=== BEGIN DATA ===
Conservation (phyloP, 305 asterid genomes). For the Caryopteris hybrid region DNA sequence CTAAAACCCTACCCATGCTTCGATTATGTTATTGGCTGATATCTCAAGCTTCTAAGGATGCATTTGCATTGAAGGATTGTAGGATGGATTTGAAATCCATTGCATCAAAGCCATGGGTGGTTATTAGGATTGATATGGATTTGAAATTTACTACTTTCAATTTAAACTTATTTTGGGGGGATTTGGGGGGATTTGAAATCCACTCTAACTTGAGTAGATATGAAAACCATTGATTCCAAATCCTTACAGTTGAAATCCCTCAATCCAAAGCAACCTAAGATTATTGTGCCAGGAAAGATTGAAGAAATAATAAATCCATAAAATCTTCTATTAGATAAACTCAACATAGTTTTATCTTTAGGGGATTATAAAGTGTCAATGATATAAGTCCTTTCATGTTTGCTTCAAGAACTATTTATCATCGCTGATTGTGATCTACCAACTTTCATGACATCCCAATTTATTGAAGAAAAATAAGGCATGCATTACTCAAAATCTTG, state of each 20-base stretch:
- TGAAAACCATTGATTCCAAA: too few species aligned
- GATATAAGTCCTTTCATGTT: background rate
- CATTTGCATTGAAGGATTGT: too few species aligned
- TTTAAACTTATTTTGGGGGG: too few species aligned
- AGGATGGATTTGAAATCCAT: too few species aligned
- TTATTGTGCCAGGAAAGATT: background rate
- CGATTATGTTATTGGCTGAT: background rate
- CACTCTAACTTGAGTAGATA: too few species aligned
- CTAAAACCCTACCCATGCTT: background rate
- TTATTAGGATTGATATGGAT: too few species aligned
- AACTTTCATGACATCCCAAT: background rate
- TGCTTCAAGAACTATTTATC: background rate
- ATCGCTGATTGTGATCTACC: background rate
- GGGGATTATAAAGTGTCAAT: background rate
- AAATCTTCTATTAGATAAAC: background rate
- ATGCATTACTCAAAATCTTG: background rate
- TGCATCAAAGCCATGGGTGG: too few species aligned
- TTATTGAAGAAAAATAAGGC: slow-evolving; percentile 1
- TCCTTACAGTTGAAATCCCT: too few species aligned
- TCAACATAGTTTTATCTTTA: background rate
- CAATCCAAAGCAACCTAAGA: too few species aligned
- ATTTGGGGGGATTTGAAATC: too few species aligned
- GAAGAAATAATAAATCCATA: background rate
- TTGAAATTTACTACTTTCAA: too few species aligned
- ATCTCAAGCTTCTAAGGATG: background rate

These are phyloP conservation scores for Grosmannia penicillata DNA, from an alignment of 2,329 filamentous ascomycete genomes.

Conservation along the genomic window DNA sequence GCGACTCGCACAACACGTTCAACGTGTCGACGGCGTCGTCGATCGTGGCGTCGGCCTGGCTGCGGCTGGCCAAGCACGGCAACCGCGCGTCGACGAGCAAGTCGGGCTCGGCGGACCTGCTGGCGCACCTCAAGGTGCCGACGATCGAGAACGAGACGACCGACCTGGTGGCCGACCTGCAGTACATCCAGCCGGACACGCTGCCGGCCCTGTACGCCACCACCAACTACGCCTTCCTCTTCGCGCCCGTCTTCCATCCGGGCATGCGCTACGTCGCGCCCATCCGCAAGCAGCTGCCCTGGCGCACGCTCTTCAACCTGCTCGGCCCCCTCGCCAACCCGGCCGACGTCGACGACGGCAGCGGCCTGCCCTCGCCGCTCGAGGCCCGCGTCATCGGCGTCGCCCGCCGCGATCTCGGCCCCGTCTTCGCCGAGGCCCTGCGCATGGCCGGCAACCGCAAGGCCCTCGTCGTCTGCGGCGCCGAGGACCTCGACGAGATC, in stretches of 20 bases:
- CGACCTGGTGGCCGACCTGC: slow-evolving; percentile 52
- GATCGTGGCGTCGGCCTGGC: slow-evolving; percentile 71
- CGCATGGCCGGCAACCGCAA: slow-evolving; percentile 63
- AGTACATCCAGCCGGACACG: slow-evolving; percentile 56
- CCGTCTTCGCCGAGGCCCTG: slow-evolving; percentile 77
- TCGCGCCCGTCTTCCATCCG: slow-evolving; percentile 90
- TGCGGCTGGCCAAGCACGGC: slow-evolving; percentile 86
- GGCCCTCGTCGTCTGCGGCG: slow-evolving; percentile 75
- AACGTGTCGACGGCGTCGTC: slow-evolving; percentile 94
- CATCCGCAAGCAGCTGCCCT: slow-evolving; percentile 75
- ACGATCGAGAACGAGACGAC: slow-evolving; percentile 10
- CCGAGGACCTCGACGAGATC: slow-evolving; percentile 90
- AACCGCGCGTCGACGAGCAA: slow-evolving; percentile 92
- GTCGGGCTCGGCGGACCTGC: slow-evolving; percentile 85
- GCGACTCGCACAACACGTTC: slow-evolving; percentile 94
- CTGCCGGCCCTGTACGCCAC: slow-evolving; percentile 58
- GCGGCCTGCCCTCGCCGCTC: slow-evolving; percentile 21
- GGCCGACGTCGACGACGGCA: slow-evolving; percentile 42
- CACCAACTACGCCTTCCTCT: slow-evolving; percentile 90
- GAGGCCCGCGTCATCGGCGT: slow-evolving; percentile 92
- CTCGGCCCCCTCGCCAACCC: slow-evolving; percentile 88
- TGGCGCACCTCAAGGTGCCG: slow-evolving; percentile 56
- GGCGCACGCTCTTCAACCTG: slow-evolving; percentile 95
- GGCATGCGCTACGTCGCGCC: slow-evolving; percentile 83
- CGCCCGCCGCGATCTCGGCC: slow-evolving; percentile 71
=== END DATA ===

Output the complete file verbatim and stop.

Conservation (phyloP, 305 asterid genomes). For the Caryopteris hybrid region DNA sequence CTAAAACCCTACCCATGCTTCGATTATGTTATTGGCTGATATCTCAAGCTTCTAAGGATGCATTTGCATTGAAGGATTGTAGGATGGATTTGAAATCCATTGCATCAAAGCCATGGGTGGTTATTAGGATTGATATGGATTTGAAATTTACTACTTTCAATTTAAACTTATTTTGGGGGGATTTGGGGGGATTTGAAATCCACTCTAACTTGAGTAGATATGAAAACCATTGATTCCAAATCCTTACAGTTGAAATCCCTCAATCCAAAGCAACCTAAGATTATTGTGCCAGGAAAGATTGAAGAAATAATAAATCCATAAAATCTTCTATTAGATAAACTCAACATAGTTTTATCTTTAGGGGATTATAAAGTGTCAATGATATAAGTCCTTTCATGTTTGCTTCAAGAACTATTTATCATCGCTGATTGTGATCTACCAACTTTCATGACATCCCAATTTATTGAAGAAAAATAAGGCATGCATTACTCAAAATCTTG, state of each 20-base stretch:
- TGAAAACCATTGATTCCAAA: too few species aligned
- GATATAAGTCCTTTCATGTT: background rate
- CATTTGCATTGAAGGATTGT: too few species aligned
- TTTAAACTTATTTTGGGGGG: too few species aligned
- AGGATGGATTTGAAATCCAT: too few species aligned
- TTATTGTGCCAGGAAAGATT: background rate
- CGATTATGTTATTGGCTGAT: background rate
- CACTCTAACTTGAGTAGATA: too few species aligned
- CTAAAACCCTACCCATGCTT: background rate
- TTATTAGGATTGATATGGAT: too few species aligned
- AACTTTCATGACATCCCAAT: background rate
- TGCTTCAAGAACTATTTATC: background rate
- ATCGCTGATTGTGATCTACC: background rate
- GGGGATTATAAAGTGTCAAT: background rate
- AAATCTTCTATTAGATAAAC: background rate
- ATGCATTACTCAAAATCTTG: background rate
- TGCATCAAAGCCATGGGTGG: too few species aligned
- TTATTGAAGAAAAATAAGGC: slow-evolving; percentile 1
- TCCTTACAGTTGAAATCCCT: too few species aligned
- TCAACATAGTTTTATCTTTA: background rate
- CAATCCAAAGCAACCTAAGA: too few species aligned
- ATTTGGGGGGATTTGAAATC: too few species aligned
- GAAGAAATAATAAATCCATA: background rate
- TTGAAATTTACTACTTTCAA: too few species aligned
- ATCTCAAGCTTCTAAGGATG: background rate

These are phyloP conservation scores for Grosmannia penicillata DNA, from an alignment of 2,329 filamentous ascomycete genomes.

Conservation along the genomic window DNA sequence GCGACTCGCACAACACGTTCAACGTGTCGACGGCGTCGTCGATCGTGGCGTCGGCCTGGCTGCGGCTGGCCAAGCACGGCAACCGCGCGTCGACGAGCAAGTCGGGCTCGGCGGACCTGCTGGCGCACCTCAAGGTGCCGACGATCGAGAACGAGACGACCGACCTGGTGGCCGACCTGCAGTACATCCAGCCGGACACGCTGCCGGCCCTGTACGCCACCACCAACTACGCCTTCCTCTTCGCGCCCGTCTTCCATCCGGGCATGCGCTACGTCGCGCCCATCCGCAAGCAGCTGCCCTGGCGCACGCTCTTCAACCTGCTCGGCCCCCTCGCCAACCCGGCCGACGTCGACGACGGCAGCGGCCTGCCCTCGCCGCTCGAGGCCCGCGTCATCGGCGTCGCCCGCCGCGATCTCGGCCCCGTCTTCGCCGAGGCCCTGCGCATGGCCGGCAACCGCAAGGCCCTCGTCGTCTGCGGCGCCGAGGACCTCGACGAGATC, in stretches of 20 bases:
- CGACCTGGTGGCCGACCTGC: slow-evolving; percentile 52
- GATCGTGGCGTCGGCCTGGC: slow-evolving; percentile 71
- CGCATGGCCGGCAACCGCAA: slow-evolving; percentile 63
- AGTACATCCAGCCGGACACG: slow-evolving; percentile 56
- CCGTCTTCGCCGAGGCCCTG: slow-evolving; percentile 77
- TCGCGCCCGTCTTCCATCCG: slow-evolving; percentile 90
- TGCGGCTGGCCAAGCACGGC: slow-evolving; percentile 86
- GGCCCTCGTCGTCTGCGGCG: slow-evolving; percentile 75
- AACGTGTCGACGGCGTCGTC: slow-evolving; percentile 94
- CATCCGCAAGCAGCTGCCCT: slow-evolving; percentile 75
- ACGATCGAGAACGAGACGAC: slow-evolving; percentile 10
- CCGAGGACCTCGACGAGATC: slow-evolving; percentile 90
- AACCGCGCGTCGACGAGCAA: slow-evolving; percentile 92
- GTCGGGCTCGGCGGACCTGC: slow-evolving; percentile 85
- GCGACTCGCACAACACGTTC: slow-evolving; percentile 94
- CTGCCGGCCCTGTACGCCAC: slow-evolving; percentile 58
- GCGGCCTGCCCTCGCCGCTC: slow-evolving; percentile 21
- GGCCGACGTCGACGACGGCA: slow-evolving; percentile 42
- CACCAACTACGCCTTCCTCT: slow-evolving; percentile 90
- GAGGCCCGCGTCATCGGCGT: slow-evolving; percentile 92
- CTCGGCCCCCTCGCCAACCC: slow-evolving; percentile 88
- TGGCGCACCTCAAGGTGCCG: slow-evolving; percentile 56
- GGCGCACGCTCTTCAACCTG: slow-evolving; percentile 95
- GGCATGCGCTACGTCGCGCC: slow-evolving; percentile 83
- CGCCCGCCGCGATCTCGGCC: slow-evolving; percentile 71